These typologies overlap but 57.2-3 trumps 56.5. The curriculum is weak here, frankly. Garp made a mistake with 56.5; it refers to an unassigned reading (Gallatti, chapter 4), of which I notified GARP earlier in the year.
LO 57.x are relevant, for our purposes. The four in 56.5 roughly map to them, anyway but why confuse; i.e., economic pricing maps to top-down multi-factor/income-based and the other three roughly map to bottom-up approaches.
I'd say the categories in 56.5 are not relevant although you'll notice the advantages/disadvantages of bottom-up are helpful and are important: bottom-up is forward-looking; bottom-up distinguishes between HFLS & LFHS; bottom-up tends to be either people and process-intensive or data intensive. A real shortcut view: bottom up tends to be predicatively superior but more people/data intensive. The advanced approaches are bottom up.
So, in regard to approaches to operational risk, I'd focus on 57.2 & 57.3 and ignore 56.5. The other 'typology' we can care about is the Basel II AMA. Note its mappings to the 57.x:
basic indicator: top down, income-based
standardized: also top down, income-based
AMA #1: IMA
AMA #2: loss distribution
AMA #3: Scorecard
So, that AMA has the typology I find most useful. You've got two quant approaches and one qualitative (or "process oriented") approach (scorecard). And the quants divide into a risk indicator approach (IMA) or frequency/severity distributions (loss distribution)
That's interesting. I think some critics of Basel II would say it achieves neither. But, aspirationally, Basel wants both. There are two aspects to this (measurement vs. management) that are relevant, to the FRM candidate, that I can think of:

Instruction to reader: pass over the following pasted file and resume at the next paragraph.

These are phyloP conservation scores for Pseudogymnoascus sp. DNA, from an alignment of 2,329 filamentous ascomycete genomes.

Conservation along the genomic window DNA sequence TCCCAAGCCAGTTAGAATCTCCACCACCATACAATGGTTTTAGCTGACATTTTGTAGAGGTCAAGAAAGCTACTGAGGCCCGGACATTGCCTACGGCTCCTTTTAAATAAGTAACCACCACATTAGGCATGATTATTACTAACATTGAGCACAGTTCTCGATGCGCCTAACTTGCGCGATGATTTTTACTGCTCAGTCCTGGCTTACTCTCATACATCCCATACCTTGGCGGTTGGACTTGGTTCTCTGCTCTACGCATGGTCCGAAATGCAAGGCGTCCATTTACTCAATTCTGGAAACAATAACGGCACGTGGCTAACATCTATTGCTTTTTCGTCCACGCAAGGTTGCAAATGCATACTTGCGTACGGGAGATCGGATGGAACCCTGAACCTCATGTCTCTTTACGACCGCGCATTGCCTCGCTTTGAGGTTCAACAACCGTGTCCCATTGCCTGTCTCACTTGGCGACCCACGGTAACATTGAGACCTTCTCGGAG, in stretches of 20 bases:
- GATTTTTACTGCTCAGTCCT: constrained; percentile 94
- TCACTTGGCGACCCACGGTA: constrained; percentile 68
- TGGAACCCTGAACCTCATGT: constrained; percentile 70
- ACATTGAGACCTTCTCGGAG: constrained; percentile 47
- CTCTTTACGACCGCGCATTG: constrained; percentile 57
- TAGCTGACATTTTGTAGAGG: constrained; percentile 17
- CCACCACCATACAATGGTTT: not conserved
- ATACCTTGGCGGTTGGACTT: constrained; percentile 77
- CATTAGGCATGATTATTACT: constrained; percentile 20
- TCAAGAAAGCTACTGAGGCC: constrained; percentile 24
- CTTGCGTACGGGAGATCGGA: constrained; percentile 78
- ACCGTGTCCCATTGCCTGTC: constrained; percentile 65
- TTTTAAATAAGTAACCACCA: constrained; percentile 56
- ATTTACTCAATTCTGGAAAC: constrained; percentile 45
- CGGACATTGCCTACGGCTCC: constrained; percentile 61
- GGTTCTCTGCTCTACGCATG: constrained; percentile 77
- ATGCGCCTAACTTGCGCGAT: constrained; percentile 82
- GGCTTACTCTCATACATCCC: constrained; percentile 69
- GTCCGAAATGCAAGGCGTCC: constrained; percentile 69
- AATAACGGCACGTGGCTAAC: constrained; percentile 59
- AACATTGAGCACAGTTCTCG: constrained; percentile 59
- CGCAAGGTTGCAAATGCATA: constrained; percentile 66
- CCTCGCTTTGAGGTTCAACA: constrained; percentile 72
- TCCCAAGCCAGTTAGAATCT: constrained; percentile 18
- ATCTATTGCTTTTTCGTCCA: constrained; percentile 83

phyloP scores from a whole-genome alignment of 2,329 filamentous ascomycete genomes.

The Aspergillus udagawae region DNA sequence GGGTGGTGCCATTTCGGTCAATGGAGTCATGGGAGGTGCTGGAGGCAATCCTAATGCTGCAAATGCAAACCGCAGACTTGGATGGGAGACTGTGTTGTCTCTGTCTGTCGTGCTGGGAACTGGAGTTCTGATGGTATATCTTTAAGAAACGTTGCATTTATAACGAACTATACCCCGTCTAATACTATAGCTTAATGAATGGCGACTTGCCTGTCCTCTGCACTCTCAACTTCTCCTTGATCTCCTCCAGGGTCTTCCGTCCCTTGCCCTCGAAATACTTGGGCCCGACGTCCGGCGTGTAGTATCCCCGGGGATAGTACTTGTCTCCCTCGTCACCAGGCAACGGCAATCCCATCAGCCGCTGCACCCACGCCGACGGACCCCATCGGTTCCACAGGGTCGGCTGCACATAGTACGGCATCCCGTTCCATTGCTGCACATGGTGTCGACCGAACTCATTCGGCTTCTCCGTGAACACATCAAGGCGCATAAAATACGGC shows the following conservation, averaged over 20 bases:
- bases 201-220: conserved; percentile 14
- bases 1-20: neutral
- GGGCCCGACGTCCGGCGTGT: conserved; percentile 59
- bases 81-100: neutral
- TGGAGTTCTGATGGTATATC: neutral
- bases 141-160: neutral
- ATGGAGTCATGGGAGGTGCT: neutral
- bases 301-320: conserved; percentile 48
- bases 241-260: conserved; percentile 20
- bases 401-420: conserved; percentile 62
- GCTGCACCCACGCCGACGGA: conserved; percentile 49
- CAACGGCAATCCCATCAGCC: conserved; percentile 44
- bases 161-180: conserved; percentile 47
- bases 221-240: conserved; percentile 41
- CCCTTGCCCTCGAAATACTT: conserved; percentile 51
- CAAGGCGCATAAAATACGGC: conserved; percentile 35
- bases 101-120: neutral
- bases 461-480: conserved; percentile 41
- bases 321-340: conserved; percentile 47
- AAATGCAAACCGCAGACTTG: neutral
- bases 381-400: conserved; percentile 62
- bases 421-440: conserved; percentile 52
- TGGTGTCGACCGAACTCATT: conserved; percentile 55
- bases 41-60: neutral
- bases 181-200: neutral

1. LO 68.15: Discuss the â€œevolutionary aspectâ€ of the risk measurement procedures addressed in the Basel II Accord.
This evolutionary aspect might be viewing in context of measurement versus management, for all risks (market, credit) including operational risk. The "price" of the advanced approach (AMA) is that the bank must satisfy an additional set of quantitative/qualitative standards; most of these relate to evidence of a robust risk management system. So, the evolution, as the bank moves from BIA to SA to AMA, is to (presumably) lower capital charges with more advanced methods but conditional on better management systems.
2. The second Pillar. The first pillar is measures. The OpRisk methods above, at the "lower" end are merely measures (% of operating income). As you move into bottom-up methods, those are measures too but arguably start to blend into risk management; e.g., when you start to map out process and causal chains, you are working to manage (prevent).
But still, the first pillar shows how to produce measures (capital charges). If you look at the four principles of the second pillar, they are all about giving regulators the license to monitor risk management systems. That's why Jorion (I think) calls it the important going forward, "load bearing" pillar: the first is measurement compliance but the second aspires to encourage good risk management practice.